IT Professionals deal with less than favorable odds when it comes to the requirements of IT portfolio management. There are the priorities of customers which can clash with the priorities of your business. There are the requirements changes, economic environment, and plain old change of course to content with on a day-to-day basis. Add all of these together and you have something like trying to categorize the New York Public Library's books by hand: the information might be there, but there is so much of it, where does one even begin? How is it possible to improve IT portfolio management when the portfolio itself is changing all of the time?
But there is hope. Eric Thomas writes for CIO Insight how we can improve our IT portfolio management, and he paces that improvement in four steps:
- Validate your portfolio.
- Determine evaluation criteria.
- Gather the data.
- Make decisions.
Validating the portfolio is a monumental task shrunk into three words. Validation means identifying unapproved ideas and prospects, approved projects in various stages of development, and existing assets such as hardware and software. When judging what constitutes a system and which ones are worth keeping, consider whether licenses or service level agreements are involved, as well as how much money has been funneled into them. Use existing documentation, help desk tickets, and security information to aid in finding all the systems.
In determining evaluation criteria, you decide what attributes are most relevant across the board amongst portfolio investments. Thomas offers a good list of possible criteria:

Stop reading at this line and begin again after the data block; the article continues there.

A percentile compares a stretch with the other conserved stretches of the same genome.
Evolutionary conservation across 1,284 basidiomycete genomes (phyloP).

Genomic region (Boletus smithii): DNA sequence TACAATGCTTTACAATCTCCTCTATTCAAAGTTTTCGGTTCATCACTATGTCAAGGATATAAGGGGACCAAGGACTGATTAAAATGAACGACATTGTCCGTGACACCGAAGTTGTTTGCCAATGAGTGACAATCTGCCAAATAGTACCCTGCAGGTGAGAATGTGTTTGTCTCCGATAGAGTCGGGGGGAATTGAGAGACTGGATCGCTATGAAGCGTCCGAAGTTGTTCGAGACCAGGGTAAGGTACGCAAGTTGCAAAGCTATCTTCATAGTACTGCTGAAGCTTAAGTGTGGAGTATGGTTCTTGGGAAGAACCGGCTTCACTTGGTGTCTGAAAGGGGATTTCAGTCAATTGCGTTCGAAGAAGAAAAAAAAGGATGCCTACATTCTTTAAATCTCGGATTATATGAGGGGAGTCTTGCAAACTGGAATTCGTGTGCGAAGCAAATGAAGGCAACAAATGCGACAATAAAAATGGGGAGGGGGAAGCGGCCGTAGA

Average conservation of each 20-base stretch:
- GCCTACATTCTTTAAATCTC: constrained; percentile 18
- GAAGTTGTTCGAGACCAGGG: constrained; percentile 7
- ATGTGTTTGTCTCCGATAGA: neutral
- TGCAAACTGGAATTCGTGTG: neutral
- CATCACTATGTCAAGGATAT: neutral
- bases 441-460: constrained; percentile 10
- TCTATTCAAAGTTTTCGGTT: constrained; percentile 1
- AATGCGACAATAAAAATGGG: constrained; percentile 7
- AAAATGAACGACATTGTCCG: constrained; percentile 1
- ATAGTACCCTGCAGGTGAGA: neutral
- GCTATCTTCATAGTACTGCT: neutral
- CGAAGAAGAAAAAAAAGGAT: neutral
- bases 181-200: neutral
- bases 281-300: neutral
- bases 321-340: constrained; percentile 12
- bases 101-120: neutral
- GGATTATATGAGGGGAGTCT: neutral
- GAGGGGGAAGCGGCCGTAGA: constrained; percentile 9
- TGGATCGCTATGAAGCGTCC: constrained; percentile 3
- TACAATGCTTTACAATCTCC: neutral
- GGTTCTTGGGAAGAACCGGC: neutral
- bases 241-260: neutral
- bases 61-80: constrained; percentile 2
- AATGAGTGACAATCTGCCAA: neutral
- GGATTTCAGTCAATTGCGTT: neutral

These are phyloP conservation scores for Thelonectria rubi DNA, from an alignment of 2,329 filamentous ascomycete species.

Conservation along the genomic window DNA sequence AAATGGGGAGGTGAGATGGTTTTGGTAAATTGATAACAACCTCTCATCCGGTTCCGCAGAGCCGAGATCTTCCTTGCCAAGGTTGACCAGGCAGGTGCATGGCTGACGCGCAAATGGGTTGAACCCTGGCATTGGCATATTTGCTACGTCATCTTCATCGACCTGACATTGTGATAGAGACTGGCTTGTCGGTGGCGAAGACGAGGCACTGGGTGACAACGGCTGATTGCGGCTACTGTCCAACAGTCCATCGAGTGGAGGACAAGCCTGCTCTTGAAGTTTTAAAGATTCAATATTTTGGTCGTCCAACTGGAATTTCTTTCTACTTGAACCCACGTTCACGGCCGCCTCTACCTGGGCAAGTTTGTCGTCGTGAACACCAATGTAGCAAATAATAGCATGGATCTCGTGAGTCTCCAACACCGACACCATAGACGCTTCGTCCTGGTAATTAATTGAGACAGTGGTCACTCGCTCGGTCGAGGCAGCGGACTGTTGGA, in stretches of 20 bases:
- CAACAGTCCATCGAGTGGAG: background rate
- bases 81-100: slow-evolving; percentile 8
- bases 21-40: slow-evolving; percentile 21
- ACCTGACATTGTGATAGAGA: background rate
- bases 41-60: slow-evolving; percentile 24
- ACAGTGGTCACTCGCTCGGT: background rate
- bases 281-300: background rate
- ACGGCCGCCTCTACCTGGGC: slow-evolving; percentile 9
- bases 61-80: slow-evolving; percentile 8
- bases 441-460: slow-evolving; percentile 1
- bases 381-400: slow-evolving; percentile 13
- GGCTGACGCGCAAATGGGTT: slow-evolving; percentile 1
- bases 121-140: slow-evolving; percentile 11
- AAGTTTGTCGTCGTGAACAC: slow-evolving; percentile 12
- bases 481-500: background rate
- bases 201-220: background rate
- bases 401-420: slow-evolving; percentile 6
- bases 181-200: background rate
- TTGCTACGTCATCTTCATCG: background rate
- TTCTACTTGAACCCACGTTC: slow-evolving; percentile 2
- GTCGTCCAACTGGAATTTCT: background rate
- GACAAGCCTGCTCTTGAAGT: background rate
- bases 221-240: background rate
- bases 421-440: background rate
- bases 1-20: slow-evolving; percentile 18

·Project Level: Cost variance, schedule variance, projected ROI, schedule risk, cost risk, and time to deployment
·Strategic: Alignment to mission, alignment to technical direction, customer satisfaction
·General: Total cost of ownership, ongoing support costs, FTEs required to support, remaining technical support from vendor, planned technical obsolescence, dependent projects and systems
·Classification Schemes: Mandatory/discretionary, operational improvement/operational maintenance, application/infrastructure/information, transactional/informational/strategic/infrastructure.
Data should be gathered as objectively as possible, even in instances where the objects are usually considered non-quantifiable. Risk and alignment to mission are examples. Thomas recommends the common method of quantifying risk, wherein low, medium, and high severities are assigned according to probable impact to the delivery date. Make sure you develop a consensus amongst stakeholders and all of the people in-the-know when going to quantify these values so that everybody is on the same page about what the data means and from where it is derived.
It is after all of the above is accomplished that decisions may finally be made based on the data collected. Data presented in graph form will have the most impact on others, though hard backup data is also good to have when people want to question the little details. Whether or not the best decisions are ultimately made, at least you know at this point that you have done everything within your power to build an atmosphere that supports critical decision-making. There is no worse sensation at work than feeling helpless to achieve the things your superiors ask of you, but with Thomas’s steps, maybe you can finally take back control of your fate.